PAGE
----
Article sur le blog de Agora Gallery, illustré du tableau « La Dame Créole » de Silvana di Martino.

artistic presentation in New-York

VOYAGE---Poudre-dOr-30x30cmThere is a strong rhythm and movement in Silvana Di Martino’s paintings. Expressed in thick, full brushstrokes, this sense of kinetic energy carries us into the image, so that we are swept away by the intense, vibrant colors. Di Martino includes a variety of textures in her canvases, making her distinctive palette come alive. She says that many of her hues, especially the blues she employs, are influenced by the colors used by Renaissance painters. Referencing all the wonder of nature, from flowing lava to sun, wind and the lights of the Aurora Borealis, these works reflect both our own universe and a marvelous unknown world.

Perhaps the strongest influence in Di Martino’s work comes from music. For much of her life she has been a concert pianist, and the musician’s need to be in the moment finds expression in the freedom and spontaneity of her art. “I paint on the spur of the moment,” she says, “never stopping my artwork till it is finished.” That ability to combine a spur-of-the-moment feel with a precise eye for composition and color makes Di Martino’s work unique.

New-York – novembre 2012 

New-York – novembre 2012 – article dans le magazine d’Art international « ArtisSpectrum » sur le travail de Silvana di Martino qui met en relation la musique et l’art pictural dans son mode de création. 

Artispectrum n°28 couv - SilvanaMy own tastes in painting are widely spread, as in music, and allow me to find out stylistic inner relations.
As student pianist, I had the opportunity to live together with a blind pianist women, as young as me, who was able to feel the colours with her hands. She invited me to try to play piano in the dark to feel the sounds better and to get a better piano interpretation of the classics.
So then I  began to see colours during I played music. And now, it’s the same, when I hear music, I see colours, that I lay on the canvass in the same movement… when I was a little girl of five years old, I said to the music teachers that the notes played on the piano « murmured me their names »… when somebody played them for a musical dictation, or a blind test !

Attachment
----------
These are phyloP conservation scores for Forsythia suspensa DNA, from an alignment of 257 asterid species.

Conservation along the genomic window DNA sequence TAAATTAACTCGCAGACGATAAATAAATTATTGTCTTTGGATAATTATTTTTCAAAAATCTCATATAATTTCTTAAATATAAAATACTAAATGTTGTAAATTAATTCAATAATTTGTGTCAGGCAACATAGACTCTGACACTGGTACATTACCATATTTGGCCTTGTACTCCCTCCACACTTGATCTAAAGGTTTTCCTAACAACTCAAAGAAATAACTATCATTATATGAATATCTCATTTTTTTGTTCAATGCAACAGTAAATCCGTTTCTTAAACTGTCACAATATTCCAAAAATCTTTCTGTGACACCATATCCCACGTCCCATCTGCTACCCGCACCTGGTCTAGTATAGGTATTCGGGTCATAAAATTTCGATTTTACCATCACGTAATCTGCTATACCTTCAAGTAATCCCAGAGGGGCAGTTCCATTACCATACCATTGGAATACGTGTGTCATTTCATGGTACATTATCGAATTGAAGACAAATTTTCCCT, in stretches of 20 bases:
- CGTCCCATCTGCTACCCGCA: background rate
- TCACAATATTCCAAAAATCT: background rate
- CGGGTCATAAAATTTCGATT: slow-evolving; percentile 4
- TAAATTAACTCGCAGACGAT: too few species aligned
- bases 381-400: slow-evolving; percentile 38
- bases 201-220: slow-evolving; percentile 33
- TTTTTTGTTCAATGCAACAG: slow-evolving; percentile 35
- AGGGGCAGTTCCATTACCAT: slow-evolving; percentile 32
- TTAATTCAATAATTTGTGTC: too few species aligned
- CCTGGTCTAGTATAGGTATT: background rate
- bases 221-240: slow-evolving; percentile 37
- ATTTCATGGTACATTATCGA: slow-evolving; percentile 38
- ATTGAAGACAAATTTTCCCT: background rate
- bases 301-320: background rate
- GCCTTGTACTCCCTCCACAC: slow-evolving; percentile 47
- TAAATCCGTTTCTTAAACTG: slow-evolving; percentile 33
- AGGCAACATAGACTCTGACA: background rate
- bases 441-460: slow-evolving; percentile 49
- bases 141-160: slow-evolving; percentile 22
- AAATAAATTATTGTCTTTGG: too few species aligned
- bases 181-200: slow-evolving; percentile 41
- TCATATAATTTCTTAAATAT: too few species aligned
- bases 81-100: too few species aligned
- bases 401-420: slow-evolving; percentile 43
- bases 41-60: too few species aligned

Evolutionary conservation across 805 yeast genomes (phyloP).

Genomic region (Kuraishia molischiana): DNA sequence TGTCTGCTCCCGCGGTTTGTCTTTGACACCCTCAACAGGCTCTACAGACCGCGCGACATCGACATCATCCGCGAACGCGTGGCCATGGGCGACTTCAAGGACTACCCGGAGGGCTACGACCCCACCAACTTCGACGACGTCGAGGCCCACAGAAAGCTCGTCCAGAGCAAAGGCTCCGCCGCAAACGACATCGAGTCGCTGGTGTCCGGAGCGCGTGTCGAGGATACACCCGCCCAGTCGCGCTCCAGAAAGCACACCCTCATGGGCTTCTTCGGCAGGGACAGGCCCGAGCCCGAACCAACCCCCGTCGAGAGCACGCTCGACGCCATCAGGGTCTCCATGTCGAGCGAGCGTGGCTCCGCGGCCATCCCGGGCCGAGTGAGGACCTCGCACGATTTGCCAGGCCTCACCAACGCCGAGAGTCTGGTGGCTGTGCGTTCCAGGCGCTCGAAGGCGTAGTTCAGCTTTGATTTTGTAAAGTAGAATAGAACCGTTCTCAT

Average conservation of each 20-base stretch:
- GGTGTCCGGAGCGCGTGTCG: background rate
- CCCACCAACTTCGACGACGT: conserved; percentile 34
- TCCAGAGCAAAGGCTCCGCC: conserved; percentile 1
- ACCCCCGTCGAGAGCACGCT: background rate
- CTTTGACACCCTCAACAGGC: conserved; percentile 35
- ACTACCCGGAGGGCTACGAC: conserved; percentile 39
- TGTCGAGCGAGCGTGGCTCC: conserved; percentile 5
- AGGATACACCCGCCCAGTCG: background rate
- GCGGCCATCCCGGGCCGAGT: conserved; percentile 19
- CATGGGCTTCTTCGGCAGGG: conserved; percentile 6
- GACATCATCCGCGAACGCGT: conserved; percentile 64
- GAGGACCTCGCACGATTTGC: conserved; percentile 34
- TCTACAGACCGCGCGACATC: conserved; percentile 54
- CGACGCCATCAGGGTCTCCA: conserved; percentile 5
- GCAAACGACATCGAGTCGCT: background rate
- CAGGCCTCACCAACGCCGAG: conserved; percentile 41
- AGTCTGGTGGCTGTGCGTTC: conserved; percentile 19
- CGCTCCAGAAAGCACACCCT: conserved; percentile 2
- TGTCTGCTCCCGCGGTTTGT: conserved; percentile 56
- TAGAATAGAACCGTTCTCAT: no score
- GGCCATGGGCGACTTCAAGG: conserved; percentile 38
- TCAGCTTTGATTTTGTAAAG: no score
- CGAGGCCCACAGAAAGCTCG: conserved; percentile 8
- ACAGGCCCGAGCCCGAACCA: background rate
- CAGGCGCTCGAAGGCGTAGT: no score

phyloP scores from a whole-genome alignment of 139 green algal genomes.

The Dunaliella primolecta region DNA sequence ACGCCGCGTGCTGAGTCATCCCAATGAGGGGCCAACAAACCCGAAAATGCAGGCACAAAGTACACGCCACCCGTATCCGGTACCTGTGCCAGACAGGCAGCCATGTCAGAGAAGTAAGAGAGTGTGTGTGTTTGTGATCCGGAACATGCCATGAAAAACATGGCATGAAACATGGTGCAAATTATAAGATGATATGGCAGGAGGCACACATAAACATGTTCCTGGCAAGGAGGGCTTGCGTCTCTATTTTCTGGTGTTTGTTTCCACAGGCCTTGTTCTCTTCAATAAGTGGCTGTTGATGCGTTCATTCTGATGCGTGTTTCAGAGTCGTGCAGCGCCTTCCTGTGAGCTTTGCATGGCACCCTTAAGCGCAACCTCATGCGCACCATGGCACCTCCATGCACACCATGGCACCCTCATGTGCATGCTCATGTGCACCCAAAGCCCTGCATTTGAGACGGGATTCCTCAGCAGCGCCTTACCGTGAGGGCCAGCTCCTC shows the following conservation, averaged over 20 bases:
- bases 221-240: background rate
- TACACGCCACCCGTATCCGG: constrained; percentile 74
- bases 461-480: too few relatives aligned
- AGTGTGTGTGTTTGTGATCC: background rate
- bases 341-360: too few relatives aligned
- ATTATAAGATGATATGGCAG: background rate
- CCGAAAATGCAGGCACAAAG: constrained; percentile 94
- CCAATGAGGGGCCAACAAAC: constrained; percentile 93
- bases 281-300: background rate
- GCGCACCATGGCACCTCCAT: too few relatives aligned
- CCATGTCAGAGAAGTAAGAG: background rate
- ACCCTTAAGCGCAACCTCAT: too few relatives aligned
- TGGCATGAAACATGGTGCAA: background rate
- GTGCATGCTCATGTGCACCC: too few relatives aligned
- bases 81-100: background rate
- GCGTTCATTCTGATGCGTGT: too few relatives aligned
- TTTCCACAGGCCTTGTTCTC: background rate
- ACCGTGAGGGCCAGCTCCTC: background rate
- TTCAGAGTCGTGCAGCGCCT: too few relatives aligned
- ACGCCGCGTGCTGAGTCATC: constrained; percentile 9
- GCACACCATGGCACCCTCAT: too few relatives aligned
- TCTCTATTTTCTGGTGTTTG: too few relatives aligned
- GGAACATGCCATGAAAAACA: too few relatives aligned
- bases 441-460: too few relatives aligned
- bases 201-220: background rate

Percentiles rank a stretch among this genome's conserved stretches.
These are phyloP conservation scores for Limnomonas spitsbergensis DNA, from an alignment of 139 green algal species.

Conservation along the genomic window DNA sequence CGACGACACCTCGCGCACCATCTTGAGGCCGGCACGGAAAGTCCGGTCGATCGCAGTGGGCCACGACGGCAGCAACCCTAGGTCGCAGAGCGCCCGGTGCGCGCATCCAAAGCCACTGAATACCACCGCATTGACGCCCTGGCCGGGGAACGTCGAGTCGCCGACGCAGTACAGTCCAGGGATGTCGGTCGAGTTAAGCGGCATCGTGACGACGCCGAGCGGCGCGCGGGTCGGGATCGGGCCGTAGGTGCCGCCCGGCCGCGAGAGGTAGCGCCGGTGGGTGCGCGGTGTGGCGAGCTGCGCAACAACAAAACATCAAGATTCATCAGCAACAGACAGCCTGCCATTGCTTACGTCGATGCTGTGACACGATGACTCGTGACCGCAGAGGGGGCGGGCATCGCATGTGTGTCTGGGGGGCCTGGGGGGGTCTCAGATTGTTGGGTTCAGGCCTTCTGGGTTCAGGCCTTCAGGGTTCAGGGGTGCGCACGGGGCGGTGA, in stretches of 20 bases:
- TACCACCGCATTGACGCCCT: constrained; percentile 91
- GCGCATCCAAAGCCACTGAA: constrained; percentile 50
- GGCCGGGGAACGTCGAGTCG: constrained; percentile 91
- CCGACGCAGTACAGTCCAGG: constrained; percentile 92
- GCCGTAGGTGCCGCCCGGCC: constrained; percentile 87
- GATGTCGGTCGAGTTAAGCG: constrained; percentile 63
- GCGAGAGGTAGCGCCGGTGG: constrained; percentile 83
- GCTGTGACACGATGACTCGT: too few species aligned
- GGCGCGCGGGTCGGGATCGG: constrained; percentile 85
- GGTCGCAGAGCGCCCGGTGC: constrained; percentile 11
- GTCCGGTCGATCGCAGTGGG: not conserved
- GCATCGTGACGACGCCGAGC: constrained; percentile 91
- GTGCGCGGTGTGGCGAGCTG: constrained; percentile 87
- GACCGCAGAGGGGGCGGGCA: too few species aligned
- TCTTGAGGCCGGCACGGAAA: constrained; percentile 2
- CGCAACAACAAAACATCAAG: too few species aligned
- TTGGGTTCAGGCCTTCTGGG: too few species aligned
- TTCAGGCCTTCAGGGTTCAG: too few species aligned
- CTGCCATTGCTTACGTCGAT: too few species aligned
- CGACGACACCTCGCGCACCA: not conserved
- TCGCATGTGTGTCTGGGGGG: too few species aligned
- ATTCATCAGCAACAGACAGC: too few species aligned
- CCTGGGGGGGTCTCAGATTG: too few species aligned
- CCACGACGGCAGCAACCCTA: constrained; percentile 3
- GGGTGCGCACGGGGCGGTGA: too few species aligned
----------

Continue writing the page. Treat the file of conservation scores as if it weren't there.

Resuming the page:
I had (and I have) the absolute pitch and, may be, that’s why I see forms and colours when I’m listening to the sounds of music, according to the minor or major harmonies, according to colours of chords and melodies…
In an other way, my studies in university was about the bridges between Arts, particulary between music and painting : Kandiski for instance, was able to see colours and graphics as he heard music. But it’s not the only thing that music help me to make paintings artworks. By studying the great Masters’s musicworks of all periods, Bach,Chopin, Rachmaninov, Mozart and Bartok, and so on, I learnt also how they built their works. The proportions, climax, crescendo, orchestrations, all things we can find also in the way to built a painting work.

Because of my instictive manner, I paint on the spur of the moment, never stopping my artwork till it is finished. I let my brush act, supported by the music in my headphones and driven by something I don’t know… Music is an inspiration and an incentive to painting.

By the way, the sensation given by playing a concert on a stage, in front of an attentive public is a very sensual excitement. It is the same sensation when I am painting, like a storm in my head and in my heart.

Working on the rhythm in music  has brought me very much in the rhythm of graphic construction of my artworks.

I can see myself as a child in my room listening to all sorts of music ( from Rachmaninov to Barbara Streisand), and above all immersing myself, fascinated for hours on end into books on painting, from Monet to Turner, Picasso, Van gogh, Rembrant and so on.
Painting, and music, together, have always been my travelling companions.